A few years ago, when Adam Hamilton preached a sermon in which he said that he, too, was leaning toward “full inclusion” of gays and lesbians in the life of the church, he shared a heartbreaking story, some years earlier, of parents who came to his office in tears because their teenager “came out” to them as gay. “What do we do, pastor?” And he said, “What do you think you do? You love them. They’re your kid.”
And I agree. They’re our kids and we do love them. But his response begs the question: What does love look like in this case? If God’s Word is right that homosexual practice is a sin—and that this behavior is so spiritually harmful that it risks excluding us from God’s kingdom—it would be the opposite of loving to say otherwise.
I’ll say more next week in Part 2. But I want to leave us with of hope: Despite what you’ve heard, change is possible when it comes to sexuality. And I don’t mean by that that every gay and lesbian person will rid themselves of unwanted same-sex attraction if they only have enough faith. Not at all. There are very faithful Christians who may struggle with this all their lives, just as Paul himself struggled with what he described as a “thorn in his flesh”—whatever that was. Despite Paul’s urgent prayers and exemplary faith, the Lord never took away his thorn. He suffered with it all his life. But you know what the Lord did do? He gave him the sufficient amount of grace he needed to live with that thorn. And the Lord transformed this otherwise painful thing into something good for him.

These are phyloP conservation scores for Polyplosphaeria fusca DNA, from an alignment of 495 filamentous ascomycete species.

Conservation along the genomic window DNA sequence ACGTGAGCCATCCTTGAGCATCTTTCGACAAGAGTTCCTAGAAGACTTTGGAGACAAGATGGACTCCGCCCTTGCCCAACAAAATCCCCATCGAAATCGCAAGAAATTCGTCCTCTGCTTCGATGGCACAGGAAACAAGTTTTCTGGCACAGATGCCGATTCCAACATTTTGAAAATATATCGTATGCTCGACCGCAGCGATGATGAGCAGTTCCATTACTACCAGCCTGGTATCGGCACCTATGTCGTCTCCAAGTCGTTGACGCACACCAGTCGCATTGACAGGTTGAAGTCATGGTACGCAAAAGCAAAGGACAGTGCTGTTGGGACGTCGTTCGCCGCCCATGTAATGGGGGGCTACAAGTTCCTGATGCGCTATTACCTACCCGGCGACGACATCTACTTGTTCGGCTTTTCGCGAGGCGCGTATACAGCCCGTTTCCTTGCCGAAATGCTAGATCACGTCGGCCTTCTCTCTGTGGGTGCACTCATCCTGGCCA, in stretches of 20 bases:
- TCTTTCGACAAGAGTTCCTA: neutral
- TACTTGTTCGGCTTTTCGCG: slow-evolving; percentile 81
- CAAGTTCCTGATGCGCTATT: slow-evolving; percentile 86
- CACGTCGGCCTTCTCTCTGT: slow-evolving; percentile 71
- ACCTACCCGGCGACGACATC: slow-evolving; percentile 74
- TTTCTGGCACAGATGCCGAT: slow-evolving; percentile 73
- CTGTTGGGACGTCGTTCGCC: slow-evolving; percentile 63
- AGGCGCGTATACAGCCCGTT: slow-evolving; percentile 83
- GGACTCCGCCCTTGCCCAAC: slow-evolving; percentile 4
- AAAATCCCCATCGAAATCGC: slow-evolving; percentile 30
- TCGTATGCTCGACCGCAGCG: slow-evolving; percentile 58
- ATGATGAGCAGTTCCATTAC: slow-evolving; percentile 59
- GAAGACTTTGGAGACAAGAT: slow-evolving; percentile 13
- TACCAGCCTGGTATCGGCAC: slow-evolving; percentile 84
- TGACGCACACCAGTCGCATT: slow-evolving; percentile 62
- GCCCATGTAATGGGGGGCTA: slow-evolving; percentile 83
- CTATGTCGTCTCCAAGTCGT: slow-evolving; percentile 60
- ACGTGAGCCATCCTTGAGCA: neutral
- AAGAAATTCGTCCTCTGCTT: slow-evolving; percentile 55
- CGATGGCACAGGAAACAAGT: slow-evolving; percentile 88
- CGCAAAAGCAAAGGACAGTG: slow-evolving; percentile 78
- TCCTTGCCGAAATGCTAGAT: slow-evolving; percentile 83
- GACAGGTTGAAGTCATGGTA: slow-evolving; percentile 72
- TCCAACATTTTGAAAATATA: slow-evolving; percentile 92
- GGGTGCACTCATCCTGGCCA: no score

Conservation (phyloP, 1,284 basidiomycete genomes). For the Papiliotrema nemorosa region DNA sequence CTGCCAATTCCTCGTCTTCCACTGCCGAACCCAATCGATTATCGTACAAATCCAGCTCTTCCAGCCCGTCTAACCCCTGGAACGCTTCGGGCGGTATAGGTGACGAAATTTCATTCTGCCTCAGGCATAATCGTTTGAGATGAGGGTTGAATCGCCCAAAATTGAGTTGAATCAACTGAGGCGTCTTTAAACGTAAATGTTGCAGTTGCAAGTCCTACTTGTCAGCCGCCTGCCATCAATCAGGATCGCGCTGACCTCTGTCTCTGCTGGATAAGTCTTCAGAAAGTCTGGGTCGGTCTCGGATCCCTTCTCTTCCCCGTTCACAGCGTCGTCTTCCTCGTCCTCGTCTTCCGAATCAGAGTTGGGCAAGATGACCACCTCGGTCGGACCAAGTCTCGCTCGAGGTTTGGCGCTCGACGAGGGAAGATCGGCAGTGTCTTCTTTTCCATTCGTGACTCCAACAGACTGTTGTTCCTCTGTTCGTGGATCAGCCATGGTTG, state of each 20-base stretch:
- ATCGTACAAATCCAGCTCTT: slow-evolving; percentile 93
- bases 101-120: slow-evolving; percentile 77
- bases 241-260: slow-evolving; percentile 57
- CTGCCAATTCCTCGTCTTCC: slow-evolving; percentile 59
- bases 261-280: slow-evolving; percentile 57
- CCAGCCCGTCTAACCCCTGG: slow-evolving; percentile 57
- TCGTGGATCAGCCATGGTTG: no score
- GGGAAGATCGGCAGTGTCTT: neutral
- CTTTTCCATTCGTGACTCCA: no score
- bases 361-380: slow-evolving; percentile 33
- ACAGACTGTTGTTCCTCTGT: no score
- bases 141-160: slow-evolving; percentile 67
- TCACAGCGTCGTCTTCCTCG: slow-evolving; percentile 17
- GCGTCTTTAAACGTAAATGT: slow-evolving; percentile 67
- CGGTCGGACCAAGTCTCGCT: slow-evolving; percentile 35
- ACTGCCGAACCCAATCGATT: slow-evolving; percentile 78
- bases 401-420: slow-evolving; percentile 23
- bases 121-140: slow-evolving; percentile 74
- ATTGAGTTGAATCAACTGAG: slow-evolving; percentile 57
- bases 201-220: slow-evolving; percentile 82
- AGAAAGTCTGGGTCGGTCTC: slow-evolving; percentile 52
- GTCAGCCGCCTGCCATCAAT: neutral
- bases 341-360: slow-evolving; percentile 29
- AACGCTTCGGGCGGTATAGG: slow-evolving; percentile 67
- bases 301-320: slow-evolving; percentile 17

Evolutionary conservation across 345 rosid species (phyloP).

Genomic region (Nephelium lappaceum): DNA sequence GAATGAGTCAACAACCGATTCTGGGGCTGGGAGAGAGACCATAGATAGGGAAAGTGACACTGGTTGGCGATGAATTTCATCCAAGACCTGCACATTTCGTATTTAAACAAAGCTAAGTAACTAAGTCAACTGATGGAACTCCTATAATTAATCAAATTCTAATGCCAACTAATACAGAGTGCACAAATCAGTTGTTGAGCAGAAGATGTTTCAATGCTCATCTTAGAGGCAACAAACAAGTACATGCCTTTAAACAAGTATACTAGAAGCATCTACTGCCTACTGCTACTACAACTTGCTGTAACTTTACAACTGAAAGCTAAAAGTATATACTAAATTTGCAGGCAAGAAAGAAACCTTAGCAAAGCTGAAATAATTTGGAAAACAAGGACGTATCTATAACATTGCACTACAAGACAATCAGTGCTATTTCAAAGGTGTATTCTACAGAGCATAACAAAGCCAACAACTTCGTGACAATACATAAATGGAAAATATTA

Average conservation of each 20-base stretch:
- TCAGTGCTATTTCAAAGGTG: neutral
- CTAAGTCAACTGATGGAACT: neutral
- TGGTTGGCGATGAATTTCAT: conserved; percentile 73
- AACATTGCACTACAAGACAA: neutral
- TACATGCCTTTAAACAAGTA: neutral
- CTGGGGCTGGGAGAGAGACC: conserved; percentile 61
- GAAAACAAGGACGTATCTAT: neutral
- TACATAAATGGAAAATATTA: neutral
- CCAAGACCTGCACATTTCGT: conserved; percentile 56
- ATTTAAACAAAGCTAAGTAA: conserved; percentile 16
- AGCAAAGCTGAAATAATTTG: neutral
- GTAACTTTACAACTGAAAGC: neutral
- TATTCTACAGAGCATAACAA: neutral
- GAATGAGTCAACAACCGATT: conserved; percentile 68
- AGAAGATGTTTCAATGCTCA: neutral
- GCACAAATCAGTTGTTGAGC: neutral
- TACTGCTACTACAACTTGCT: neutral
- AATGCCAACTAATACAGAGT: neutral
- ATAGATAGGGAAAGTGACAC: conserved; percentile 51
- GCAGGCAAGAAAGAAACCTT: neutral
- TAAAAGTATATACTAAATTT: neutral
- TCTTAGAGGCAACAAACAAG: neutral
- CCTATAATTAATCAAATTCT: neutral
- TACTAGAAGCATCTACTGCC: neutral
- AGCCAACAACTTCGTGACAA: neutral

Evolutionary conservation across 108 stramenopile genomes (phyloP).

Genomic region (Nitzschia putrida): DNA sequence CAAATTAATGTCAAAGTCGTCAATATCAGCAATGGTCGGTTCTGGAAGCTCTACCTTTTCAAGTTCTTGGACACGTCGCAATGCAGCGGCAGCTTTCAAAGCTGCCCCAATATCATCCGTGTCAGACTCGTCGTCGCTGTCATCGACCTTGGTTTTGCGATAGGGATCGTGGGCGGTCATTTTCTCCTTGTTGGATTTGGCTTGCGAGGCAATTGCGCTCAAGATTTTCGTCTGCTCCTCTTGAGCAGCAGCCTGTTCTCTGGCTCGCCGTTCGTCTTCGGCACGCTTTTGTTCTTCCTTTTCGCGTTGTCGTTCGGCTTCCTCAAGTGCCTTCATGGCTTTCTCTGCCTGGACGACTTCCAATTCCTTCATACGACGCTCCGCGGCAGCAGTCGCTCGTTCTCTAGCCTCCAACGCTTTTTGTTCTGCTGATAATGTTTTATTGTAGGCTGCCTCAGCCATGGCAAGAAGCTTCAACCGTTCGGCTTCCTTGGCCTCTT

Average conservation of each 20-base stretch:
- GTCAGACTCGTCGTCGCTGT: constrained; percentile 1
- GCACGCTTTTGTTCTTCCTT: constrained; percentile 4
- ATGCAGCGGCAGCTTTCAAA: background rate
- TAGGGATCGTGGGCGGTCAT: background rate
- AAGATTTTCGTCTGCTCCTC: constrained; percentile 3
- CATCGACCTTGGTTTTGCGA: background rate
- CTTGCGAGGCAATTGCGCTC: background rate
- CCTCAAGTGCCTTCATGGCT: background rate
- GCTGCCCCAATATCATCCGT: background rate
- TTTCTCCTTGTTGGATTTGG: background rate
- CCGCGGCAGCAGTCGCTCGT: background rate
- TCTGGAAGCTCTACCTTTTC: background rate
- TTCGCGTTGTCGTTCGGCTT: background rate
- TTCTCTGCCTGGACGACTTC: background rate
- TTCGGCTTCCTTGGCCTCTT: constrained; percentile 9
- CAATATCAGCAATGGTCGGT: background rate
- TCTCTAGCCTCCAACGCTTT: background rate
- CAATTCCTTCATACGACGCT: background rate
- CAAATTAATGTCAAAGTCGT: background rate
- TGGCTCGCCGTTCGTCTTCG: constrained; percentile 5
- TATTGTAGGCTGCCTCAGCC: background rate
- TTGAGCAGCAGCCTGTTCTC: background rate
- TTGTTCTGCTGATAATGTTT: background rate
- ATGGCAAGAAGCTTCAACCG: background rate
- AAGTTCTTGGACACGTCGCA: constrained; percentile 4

Brothers and sisters, God can and will do the same for us—whatever our struggles, whatever our thorn—if we’ll only surrender to him and trust his Word.
Wesley Hill is a self-identified gay Christian and theologian, who prayed earnestly that the Lord would take away his attraction to people of his own sex. As with Paul and his thorn in the flesh, Jesus said no. But Hill, because he trusts that God’s Word is telling the truth, has chosen to be faithful in his sex life and remain celibate—the way every Christian who’s single is called to be faithful and celibate. In his book about his experience, Washed and Waiting, he writes these beautiful words about his struggle, which could apply to all of us:
Christianity’s good news provides—amply so—for the forgiveness of sins and the wiping away of guilt and the removal of any and all divine wrath through the death and resurrection of Jesus Christ from the dead. Seen in this light, the demand that we say no to [the sinful impulses we all struggle with] need not seem impossible. If we have failed in the past, we can receive grace—a clean slate, a fresh start. If we fail today or tomorrow in our struggle to be faithful to God’s commands, that, too, may be forgiven. Feeling that the guilt of our past sins or present failures is beyond the scope of God’s grace should never be a barrier preventing anyone from embracing the demands of the gospel. God has already anticipated our objection and extravagantly answered it with the mercy of the cross.
 1 Corinthians 1:2
 1 Corinthians 6:19
 Wesley Hill, Washed and Waiting: Reflections on Christian Faithfulness and Homosexuality (Grand Rapids: Zondervan, 2010), 64.